Bird flu, slow­down hit sales at fast-food chains

China Daily (Hong Kong) - - BUSINESSCOMPANIES - By WANG WEN wang­wen@chi­nadaily.com.cn

The bird flu scare and the eco­nomic slow­down hit the sales of some Western fast-food chains in China last month.

Yum! Brands Inc’s same­store sales in China de­clined an es­ti­mated 13 per­cent yearonyear in July, with a 16 per­cent de­crease at KFC and only 3 per­cent growth at Pizza Hut, Yum! Brands said on Mon­day.

Mean­while, McDon­ald’s Corp — Yum! Brands’ main ri­val — also saw a sales de­crease in China.

The com­pany said on Aug 8 that com­pa­ra­ble sales in Asi­aPa­cific, the Mid­dle East and Africa de­creased 1.9 per­cent in July, “re­flect­ing neg­a­tive re­sults in Ja­pan, Aus­tralia and China”.

China’s eco­nomic growth slow­down may be an im­por­tant rea­son be­hind the de­clines, some an­a­lysts said, al­though McDon­ald’s at­trib­uted the lower sales in those re­gions partly to the shift in tim­ing of Ra­madan.

Mus­lims across the globe ob­serve Ra­madan as a month of fast­ing.

“Due to the eco­nomic slow­down, con­sump­tion is weak, while the costs of raw ma­te­ri­als, hu­man re­sources and rents are all on the rise,” said Li Weihua, deputy di­rec­tor of the fran­chise re­search cen­ter of the China Univer­sity of Po­lit­i­cal Science and Law.

Yum! Brands also had to deal with the ef­fect from the neg­a­tive pub­lic­ity sur­round­ing a bird flu scare.

“KFC’s sales and prof­its in China were sig­nif­i­cantly im­pacted by the in­tense me­dia (cov­er­age) sur­round­ing Avian flu, as well as the resid­ual ef­fect of the De­cem­ber poul­try sup­ply in­ci­dent,” said David No­vak, chair­man and CEO of Yum! Brands.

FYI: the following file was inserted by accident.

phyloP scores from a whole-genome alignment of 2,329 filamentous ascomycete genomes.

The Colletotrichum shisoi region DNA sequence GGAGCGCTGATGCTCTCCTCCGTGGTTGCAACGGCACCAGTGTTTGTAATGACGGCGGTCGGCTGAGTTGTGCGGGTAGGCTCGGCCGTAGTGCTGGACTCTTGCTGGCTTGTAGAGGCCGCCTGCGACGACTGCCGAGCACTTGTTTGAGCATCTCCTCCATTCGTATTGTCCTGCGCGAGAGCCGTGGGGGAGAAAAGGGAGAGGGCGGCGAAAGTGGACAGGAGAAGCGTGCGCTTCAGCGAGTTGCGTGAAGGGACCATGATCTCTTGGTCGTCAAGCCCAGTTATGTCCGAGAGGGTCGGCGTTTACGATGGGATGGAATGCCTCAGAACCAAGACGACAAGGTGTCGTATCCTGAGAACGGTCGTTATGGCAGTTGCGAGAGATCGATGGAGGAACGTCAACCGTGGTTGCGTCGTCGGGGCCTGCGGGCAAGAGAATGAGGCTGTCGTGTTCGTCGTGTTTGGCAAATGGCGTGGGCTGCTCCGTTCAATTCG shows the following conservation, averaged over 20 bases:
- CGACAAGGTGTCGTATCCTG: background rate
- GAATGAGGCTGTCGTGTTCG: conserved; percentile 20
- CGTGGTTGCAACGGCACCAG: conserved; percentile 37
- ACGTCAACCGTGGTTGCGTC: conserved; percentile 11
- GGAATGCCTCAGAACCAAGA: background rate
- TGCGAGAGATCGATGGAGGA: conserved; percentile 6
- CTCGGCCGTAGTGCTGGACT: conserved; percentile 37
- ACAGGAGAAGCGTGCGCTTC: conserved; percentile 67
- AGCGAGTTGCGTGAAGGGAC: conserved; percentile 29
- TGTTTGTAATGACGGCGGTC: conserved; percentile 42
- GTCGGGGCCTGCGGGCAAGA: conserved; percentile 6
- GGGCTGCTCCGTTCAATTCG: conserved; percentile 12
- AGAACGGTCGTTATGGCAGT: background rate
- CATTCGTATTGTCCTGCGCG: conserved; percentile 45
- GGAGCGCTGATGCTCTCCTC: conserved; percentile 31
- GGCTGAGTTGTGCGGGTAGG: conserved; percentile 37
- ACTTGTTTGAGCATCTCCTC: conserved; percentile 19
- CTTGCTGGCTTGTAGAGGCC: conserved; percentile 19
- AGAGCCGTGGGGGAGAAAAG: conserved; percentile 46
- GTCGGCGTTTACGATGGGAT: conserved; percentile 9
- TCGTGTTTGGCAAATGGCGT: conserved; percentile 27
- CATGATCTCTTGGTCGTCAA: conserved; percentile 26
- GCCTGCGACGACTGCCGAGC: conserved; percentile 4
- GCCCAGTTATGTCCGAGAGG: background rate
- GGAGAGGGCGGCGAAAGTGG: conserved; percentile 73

At the end of 2012, food reg­u­la­tors in Shang­hai said that third-party tests re­vealed that eight batches of chicken sup­plied to KFC by Li­uhe Group Co had ex­ces­sive lev­els of an­tibi­otics.

The fast-food chain’s busi­ness in China was greatly Yum’s year-on-year de­cline in China same-store sales in the

sec­ond quar­ter af­fected, al­though it said that all the sup­plies from Li­uhe were stopped in 2012.

In the sec­ond quar­ter of 2013, Yum! Brands’ same­store sales in China de­creased 20 per­cent and its op­er­a­tional net profit de­clined 63 per­cent in the coun­try.

To soothe con­sumers, KFC an­nounced new qual­ity-as­sur­ance mea­sures in Fe­bru­ary, in­clud­ing elim­i­nat­ing un­cer­ti­fied poul­try pro­duc­ers, as well as im­prov­ing con­trol of sup­pli­ers and com­mu­ni­ca­tion with the pub­lic.

Yum! Brands is op­ti­mistic about win­ning back the con­sumers’ trust.

“The China di­vi­sion same­store sales are ex­pected to con­tinue to re­cover over the course of the year and be pos­i­tive in the fourth quar­ter,” the com­pany said in a reg­u­la­tory fil­ing.

The com­pany’s tar­get is achiev­able, as the Avian flu scare is fad­ing away, Li said.

He said that in­ter­na­tional fast-food chains have al­ways seen some cases of bad pub­lic­ity in China but that they have al­ways been able to man­age them.

And Western fast- food chains still have space to de­velop in the coun­try, Li said.

“Western fast- food, no mat­ter whether it is KFC or McDon­ald’s, may be every­where in big cities, but they are still very fresh in smaller cities, which make up the ma­jor­ity of the coun­try,” he added.

Yum! Brands has an­nounced plans to con­tinue its ex­pan­sion drive in China. The com­pany will open 700 restau­rants in China this year, said Sam Su, chair­man and chief ex­ec­u­tive of­fi­cer of Yum! Brands China.

The Chi­nese mar­ket, where Yum! Brands op­er­ates 5,726 stores, con­trib­uted more than half of the com­pany’s to­tal rev­enue last year.

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